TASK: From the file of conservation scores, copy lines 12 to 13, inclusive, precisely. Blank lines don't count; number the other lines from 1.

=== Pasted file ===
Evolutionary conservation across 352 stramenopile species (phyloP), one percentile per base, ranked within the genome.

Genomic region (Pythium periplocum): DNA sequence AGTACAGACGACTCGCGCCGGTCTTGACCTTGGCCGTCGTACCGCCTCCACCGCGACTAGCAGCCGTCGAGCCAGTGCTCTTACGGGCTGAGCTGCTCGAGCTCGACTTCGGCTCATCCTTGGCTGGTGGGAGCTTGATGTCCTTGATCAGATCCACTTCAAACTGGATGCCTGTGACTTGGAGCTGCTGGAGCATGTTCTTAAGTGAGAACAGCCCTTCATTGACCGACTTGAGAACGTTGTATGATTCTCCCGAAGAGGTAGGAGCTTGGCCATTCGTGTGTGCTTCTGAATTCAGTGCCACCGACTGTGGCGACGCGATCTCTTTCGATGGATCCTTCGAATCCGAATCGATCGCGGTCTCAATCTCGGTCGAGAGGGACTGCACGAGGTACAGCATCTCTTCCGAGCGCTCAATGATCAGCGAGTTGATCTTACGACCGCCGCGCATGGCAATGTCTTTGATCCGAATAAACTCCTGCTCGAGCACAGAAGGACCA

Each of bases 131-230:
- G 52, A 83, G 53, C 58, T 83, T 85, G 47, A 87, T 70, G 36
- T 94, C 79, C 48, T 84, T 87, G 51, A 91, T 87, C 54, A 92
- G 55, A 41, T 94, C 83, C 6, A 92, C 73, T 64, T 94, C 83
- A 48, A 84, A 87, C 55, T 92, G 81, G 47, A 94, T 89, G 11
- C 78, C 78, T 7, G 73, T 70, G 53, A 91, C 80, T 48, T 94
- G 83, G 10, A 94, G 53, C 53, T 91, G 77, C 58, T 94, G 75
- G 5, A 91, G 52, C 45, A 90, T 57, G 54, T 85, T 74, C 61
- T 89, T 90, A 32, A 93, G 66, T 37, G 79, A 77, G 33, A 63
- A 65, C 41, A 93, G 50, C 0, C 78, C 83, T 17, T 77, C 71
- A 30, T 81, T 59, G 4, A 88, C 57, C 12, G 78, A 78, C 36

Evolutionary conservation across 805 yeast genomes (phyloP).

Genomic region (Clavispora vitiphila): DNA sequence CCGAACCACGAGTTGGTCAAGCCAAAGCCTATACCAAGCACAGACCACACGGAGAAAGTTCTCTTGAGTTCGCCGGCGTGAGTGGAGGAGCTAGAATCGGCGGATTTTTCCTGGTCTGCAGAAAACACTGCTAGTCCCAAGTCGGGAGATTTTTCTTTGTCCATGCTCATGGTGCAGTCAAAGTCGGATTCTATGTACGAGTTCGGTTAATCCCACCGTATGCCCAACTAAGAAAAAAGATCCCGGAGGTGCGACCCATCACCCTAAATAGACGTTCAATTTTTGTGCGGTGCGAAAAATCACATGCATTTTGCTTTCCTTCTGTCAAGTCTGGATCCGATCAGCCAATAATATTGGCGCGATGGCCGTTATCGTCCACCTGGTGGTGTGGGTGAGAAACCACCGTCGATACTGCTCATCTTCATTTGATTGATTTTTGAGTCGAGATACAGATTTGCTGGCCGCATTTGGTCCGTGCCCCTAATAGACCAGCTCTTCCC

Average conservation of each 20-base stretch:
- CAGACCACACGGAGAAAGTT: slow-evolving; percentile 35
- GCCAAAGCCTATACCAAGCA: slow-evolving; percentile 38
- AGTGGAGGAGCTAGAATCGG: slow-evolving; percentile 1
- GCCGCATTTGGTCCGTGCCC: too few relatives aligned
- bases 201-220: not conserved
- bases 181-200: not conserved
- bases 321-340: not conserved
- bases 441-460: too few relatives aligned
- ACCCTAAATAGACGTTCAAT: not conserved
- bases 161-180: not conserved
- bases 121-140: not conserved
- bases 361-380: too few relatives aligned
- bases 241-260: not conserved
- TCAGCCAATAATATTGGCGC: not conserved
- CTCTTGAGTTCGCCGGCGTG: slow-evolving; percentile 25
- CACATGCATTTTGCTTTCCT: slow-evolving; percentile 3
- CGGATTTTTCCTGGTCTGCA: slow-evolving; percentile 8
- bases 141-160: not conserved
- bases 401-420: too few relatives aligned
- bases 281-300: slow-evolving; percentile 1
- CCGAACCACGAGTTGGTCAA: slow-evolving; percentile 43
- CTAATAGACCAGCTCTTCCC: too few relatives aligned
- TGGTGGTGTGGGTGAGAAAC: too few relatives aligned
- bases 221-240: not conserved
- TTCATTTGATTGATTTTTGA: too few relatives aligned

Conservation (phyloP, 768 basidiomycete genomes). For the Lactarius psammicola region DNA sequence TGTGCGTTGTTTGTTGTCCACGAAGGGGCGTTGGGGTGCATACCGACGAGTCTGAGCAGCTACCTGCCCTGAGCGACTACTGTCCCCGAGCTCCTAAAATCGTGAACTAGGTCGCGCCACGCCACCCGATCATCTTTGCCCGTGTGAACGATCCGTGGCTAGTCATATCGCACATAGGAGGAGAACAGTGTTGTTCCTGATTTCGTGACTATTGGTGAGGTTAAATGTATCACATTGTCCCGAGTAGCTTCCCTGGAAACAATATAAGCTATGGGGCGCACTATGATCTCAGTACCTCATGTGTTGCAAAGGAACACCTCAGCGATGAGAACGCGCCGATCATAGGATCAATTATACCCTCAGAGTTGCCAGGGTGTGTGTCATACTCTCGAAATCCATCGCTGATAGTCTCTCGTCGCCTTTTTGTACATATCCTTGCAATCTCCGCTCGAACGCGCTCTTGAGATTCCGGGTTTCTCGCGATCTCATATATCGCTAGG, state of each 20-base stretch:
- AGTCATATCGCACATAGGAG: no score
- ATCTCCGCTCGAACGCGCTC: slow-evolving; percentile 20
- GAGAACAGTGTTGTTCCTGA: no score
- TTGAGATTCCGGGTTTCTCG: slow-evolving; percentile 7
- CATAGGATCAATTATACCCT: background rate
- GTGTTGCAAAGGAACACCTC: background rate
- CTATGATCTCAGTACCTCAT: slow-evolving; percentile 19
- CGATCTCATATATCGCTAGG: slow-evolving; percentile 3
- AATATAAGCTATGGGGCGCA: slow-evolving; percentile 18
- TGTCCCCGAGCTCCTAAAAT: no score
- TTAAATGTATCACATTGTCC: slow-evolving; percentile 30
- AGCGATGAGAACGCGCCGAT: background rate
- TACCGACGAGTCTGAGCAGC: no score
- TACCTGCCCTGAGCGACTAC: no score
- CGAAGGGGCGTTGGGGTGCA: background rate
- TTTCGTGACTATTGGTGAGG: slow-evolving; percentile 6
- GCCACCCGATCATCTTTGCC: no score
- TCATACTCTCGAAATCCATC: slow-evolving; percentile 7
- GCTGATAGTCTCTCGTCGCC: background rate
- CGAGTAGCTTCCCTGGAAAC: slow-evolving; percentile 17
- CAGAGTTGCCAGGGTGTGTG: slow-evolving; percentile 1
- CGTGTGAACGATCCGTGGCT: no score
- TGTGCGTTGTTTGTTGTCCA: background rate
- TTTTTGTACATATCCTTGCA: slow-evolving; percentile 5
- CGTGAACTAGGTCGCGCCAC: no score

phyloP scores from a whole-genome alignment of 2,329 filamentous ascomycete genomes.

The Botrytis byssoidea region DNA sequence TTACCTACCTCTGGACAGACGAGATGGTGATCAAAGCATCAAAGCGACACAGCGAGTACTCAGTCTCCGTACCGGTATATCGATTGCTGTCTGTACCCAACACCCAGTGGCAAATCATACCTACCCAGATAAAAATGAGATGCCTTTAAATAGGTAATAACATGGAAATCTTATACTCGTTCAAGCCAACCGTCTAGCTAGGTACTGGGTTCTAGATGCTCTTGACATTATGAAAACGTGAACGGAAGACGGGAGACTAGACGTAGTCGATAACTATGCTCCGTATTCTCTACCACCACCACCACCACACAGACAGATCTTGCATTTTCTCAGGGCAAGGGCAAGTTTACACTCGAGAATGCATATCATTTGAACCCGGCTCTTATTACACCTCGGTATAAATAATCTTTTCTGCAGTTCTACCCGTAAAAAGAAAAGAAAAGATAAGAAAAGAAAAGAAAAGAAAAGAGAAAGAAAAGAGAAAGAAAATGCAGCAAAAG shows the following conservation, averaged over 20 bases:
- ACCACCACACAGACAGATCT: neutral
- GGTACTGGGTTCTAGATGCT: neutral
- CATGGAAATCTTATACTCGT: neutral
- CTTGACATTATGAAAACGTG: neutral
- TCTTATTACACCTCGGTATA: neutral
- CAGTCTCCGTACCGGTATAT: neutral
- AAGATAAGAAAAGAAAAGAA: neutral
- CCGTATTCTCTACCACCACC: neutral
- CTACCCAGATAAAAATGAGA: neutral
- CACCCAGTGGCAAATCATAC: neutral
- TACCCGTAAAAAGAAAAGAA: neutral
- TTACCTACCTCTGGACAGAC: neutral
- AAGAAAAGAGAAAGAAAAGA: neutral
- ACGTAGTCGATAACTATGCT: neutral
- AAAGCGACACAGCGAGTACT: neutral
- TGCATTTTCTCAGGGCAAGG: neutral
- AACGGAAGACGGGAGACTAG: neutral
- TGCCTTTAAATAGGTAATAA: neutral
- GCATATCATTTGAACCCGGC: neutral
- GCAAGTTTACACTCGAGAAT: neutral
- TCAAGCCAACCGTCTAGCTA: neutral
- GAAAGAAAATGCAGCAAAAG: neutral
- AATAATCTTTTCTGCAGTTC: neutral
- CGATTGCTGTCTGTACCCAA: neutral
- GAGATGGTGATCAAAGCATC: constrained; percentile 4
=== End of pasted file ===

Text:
- A 65, C 41, A 93, G 50, C 0, C 78, C 83, T 17, T 77, C 71
- A 30, T 81, T 59, G 4, A 88, C 57, C 12, G 78, A 78, C 36